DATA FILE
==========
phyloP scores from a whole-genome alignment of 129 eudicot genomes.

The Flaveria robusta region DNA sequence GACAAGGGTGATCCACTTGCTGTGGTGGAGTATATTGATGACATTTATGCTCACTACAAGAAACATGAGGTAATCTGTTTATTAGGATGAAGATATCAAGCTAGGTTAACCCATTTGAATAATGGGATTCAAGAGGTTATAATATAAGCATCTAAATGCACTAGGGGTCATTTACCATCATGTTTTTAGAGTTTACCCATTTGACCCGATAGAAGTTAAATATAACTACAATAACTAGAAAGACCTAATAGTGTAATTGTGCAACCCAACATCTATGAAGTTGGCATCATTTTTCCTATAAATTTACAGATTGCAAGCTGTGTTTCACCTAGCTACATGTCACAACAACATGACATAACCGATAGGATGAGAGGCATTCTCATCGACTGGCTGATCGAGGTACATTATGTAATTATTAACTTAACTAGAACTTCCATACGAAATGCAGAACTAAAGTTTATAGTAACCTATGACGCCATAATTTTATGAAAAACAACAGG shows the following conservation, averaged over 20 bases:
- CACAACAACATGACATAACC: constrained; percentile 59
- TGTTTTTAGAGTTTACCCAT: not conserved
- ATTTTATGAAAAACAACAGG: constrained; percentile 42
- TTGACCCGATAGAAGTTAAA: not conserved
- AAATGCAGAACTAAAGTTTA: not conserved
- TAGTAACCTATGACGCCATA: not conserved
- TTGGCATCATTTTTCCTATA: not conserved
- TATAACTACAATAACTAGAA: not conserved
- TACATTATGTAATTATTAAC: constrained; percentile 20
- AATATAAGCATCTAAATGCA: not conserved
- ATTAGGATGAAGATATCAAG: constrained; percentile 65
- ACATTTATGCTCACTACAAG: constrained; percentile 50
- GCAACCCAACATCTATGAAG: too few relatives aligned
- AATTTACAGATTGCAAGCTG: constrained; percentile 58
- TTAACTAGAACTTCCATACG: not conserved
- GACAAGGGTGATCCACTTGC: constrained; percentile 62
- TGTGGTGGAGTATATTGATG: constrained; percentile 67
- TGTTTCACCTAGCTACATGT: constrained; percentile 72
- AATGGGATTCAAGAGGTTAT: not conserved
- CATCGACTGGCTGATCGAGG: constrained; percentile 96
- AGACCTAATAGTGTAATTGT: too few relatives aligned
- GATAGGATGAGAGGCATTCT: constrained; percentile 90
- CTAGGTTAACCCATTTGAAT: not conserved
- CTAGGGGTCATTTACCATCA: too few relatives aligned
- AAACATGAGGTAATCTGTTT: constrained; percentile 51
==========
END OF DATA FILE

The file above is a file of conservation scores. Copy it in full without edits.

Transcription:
phyloP scores from a whole-genome alignment of 129 eudicot genomes.

The Flaveria robusta region DNA sequence GACAAGGGTGATCCACTTGCTGTGGTGGAGTATATTGATGACATTTATGCTCACTACAAGAAACATGAGGTAATCTGTTTATTAGGATGAAGATATCAAGCTAGGTTAACCCATTTGAATAATGGGATTCAAGAGGTTATAATATAAGCATCTAAATGCACTAGGGGTCATTTACCATCATGTTTTTAGAGTTTACCCATTTGACCCGATAGAAGTTAAATATAACTACAATAACTAGAAAGACCTAATAGTGTAATTGTGCAACCCAACATCTATGAAGTTGGCATCATTTTTCCTATAAATTTACAGATTGCAAGCTGTGTTTCACCTAGCTACATGTCACAACAACATGACATAACCGATAGGATGAGAGGCATTCTCATCGACTGGCTGATCGAGGTACATTATGTAATTATTAACTTAACTAGAACTTCCATACGAAATGCAGAACTAAAGTTTATAGTAACCTATGACGCCATAATTTTATGAAAAACAACAGG shows the following conservation, averaged over 20 bases:
- CACAACAACATGACATAACC: constrained; percentile 59
- TGTTTTTAGAGTTTACCCAT: not conserved
- ATTTTATGAAAAACAACAGG: constrained; percentile 42
- TTGACCCGATAGAAGTTAAA: not conserved
- AAATGCAGAACTAAAGTTTA: not conserved
- TAGTAACCTATGACGCCATA: not conserved
- TTGGCATCATTTTTCCTATA: not conserved
- TATAACTACAATAACTAGAA: not conserved
- TACATTATGTAATTATTAAC: constrained; percentile 20
- AATATAAGCATCTAAATGCA: not conserved
- ATTAGGATGAAGATATCAAG: constrained; percentile 65
- ACATTTATGCTCACTACAAG: constrained; percentile 50
- GCAACCCAACATCTATGAAG: too few relatives aligned
- AATTTACAGATTGCAAGCTG: constrained; percentile 58
- TTAACTAGAACTTCCATACG: not conserved
- GACAAGGGTGATCCACTTGC: constrained; percentile 62
- TGTGGTGGAGTATATTGATG: constrained; percentile 67
- TGTTTCACCTAGCTACATGT: constrained; percentile 72
- AATGGGATTCAAGAGGTTAT: not conserved
- CATCGACTGGCTGATCGAGG: constrained; percentile 96
- AGACCTAATAGTGTAATTGT: too few relatives aligned
- GATAGGATGAGAGGCATTCT: constrained; percentile 90
- CTAGGTTAACCCATTTGAAT: not conserved
- CTAGGGGTCATTTACCATCA: too few relatives aligned
- AAACATGAGGTAATCTGTTT: constrained; percentile 51